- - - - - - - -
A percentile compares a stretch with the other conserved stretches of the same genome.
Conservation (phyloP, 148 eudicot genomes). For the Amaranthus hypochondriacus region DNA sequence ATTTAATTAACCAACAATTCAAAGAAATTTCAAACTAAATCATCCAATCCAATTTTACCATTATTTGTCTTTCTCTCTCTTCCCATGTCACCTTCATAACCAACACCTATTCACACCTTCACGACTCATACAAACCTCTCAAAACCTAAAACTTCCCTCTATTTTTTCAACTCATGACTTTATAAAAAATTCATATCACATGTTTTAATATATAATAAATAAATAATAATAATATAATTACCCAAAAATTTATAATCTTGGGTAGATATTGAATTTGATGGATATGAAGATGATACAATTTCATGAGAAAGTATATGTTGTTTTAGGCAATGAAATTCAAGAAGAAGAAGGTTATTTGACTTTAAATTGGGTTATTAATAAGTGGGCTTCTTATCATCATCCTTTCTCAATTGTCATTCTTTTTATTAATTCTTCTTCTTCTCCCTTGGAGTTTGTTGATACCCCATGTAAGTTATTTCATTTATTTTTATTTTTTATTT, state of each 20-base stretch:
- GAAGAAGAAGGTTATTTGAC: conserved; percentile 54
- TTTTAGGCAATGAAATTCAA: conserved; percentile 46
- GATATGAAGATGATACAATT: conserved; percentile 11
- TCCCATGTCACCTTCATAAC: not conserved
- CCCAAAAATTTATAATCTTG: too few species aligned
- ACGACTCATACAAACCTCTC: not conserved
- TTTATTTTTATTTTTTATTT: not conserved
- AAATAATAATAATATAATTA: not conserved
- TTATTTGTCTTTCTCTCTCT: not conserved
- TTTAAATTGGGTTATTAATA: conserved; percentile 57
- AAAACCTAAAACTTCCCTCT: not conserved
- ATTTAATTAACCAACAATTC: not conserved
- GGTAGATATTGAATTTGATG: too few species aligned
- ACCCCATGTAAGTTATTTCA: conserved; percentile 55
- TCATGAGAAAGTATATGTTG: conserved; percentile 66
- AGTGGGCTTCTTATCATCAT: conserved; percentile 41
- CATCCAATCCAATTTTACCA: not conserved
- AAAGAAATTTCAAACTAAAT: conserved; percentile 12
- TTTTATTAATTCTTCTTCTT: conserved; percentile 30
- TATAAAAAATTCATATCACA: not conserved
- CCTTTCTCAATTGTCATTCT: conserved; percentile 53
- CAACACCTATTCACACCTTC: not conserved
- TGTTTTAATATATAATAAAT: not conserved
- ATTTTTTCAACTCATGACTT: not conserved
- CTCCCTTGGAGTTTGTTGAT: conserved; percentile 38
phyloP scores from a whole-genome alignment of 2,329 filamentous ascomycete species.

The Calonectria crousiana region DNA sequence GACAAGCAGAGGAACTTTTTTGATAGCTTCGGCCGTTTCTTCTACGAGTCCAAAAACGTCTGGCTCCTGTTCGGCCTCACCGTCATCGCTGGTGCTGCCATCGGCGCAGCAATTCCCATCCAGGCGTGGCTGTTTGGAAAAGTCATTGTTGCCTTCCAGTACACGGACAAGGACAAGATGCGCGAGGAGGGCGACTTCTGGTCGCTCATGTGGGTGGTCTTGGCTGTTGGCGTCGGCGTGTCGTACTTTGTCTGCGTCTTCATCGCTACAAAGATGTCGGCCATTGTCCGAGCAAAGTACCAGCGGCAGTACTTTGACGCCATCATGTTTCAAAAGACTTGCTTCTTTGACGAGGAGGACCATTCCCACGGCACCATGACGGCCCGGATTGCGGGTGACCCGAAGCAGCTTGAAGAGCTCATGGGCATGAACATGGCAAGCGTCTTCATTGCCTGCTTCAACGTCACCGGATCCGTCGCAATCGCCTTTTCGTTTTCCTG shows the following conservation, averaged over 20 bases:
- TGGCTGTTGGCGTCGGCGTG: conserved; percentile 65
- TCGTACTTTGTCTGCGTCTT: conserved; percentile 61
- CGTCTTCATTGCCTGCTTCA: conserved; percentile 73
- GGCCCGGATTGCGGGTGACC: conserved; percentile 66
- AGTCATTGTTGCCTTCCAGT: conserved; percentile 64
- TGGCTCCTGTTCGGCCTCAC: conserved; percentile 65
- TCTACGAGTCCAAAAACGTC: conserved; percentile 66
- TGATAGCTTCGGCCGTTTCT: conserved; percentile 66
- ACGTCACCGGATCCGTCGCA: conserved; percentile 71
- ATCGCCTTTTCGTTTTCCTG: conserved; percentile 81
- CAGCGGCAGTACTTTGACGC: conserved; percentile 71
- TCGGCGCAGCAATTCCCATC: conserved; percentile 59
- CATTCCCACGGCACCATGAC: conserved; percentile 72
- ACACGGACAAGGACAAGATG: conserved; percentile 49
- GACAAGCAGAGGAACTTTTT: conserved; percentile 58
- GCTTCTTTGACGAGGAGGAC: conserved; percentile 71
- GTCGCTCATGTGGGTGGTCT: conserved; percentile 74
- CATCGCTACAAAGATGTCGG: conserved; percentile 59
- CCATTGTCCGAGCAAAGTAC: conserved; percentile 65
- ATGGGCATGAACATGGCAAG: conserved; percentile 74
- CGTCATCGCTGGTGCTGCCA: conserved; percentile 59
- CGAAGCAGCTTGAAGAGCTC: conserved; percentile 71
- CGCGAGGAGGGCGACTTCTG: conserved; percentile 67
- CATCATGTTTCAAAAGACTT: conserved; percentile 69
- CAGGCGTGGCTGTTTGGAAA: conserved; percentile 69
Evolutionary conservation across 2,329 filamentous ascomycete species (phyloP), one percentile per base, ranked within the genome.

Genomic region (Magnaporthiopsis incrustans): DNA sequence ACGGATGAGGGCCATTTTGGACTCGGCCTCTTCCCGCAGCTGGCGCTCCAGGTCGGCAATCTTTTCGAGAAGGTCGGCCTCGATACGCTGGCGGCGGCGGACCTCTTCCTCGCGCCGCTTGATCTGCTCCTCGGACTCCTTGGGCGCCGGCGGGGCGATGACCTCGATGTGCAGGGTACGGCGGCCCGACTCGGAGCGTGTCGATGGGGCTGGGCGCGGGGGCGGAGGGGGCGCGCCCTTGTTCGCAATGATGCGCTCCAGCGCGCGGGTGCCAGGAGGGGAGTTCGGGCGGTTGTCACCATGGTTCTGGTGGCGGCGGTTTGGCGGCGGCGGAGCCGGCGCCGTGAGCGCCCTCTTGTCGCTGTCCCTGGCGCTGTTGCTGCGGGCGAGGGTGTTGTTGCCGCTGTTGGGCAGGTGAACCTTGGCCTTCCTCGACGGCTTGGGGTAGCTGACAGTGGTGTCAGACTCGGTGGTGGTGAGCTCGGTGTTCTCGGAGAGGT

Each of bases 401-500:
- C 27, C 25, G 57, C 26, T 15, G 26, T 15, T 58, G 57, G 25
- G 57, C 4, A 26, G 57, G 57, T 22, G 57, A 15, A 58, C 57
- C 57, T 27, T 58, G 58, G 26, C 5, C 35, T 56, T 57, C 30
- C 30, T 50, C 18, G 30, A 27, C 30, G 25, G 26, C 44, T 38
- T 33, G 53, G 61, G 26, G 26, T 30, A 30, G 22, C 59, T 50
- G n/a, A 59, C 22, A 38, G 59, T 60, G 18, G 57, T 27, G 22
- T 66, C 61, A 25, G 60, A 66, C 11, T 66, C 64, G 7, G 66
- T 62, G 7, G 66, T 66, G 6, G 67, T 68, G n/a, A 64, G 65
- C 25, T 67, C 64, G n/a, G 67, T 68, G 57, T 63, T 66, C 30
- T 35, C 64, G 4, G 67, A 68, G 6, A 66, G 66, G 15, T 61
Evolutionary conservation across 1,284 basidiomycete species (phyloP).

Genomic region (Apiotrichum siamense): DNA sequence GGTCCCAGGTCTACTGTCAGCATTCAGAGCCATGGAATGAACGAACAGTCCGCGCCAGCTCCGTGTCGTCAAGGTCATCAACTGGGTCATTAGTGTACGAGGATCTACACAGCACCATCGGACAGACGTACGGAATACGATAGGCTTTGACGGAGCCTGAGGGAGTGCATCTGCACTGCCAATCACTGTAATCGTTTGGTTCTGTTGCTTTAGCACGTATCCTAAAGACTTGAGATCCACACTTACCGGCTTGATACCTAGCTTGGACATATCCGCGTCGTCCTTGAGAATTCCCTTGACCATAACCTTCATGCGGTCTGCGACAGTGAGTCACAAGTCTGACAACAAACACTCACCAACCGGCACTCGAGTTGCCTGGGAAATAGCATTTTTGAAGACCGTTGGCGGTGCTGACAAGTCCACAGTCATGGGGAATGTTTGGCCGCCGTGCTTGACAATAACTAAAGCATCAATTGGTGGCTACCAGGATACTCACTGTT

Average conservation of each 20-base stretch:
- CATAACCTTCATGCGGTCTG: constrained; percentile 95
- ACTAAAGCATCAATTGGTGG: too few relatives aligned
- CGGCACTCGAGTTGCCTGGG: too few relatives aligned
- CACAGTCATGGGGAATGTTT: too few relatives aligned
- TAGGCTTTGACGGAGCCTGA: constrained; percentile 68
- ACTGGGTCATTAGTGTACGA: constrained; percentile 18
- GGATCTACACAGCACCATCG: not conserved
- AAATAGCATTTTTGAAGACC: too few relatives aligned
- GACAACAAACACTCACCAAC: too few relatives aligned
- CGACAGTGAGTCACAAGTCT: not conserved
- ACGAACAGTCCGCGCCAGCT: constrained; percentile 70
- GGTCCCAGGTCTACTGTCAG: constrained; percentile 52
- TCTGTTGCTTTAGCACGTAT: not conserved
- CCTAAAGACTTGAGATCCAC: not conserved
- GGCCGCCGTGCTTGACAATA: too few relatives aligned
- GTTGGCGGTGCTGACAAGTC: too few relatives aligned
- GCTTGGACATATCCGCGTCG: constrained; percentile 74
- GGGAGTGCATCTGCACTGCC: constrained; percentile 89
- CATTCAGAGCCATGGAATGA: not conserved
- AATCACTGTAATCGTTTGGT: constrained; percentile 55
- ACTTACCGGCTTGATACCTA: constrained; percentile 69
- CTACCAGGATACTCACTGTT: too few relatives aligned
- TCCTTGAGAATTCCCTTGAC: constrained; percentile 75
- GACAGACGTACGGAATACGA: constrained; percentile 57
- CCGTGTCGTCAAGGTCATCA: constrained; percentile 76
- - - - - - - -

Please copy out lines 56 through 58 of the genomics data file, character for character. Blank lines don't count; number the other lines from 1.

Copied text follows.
Genomic region (Magnaporthiopsis incrustans): DNA sequence ACGGATGAGGGCCATTTTGGACTCGGCCTCTTCCCGCAGCTGGCGCTCCAGGTCGGCAATCTTTTCGAGAAGGTCGGCCTCGATACGCTGGCGGCGGCGGACCTCTTCCTCGCGCCGCTTGATCTGCTCCTCGGACTCCTTGGGCGCCGGCGGGGCGATGACCTCGATGTGCAGGGTACGGCGGCCCGACTCGGAGCGTGTCGATGGGGCTGGGCGCGGGGGCGGAGGGGGCGCGCCCTTGTTCGCAATGATGCGCTCCAGCGCGCGGGTGCCAGGAGGGGAGTTCGGGCGGTTGTCACCATGGTTCTGGTGGCGGCGGTTTGGCGGCGGCGGAGCCGGCGCCGTGAGCGCCCTCTTGTCGCTGTCCCTGGCGCTGTTGCTGCGGGCGAGGGTGTTGTTGCCGCTGTTGGGCAGGTGAACCTTGGCCTTCCTCGACGGCTTGGGGTAGCTGACAGTGGTGTCAGACTCGGTGGTGGTGAGCTCGGTGTTCTCGGAGAGGT

Each of bases 401-500:
- C 27, C 25, G 57, C 26, T 15, G 26, T 15, T 58, G 57, G 25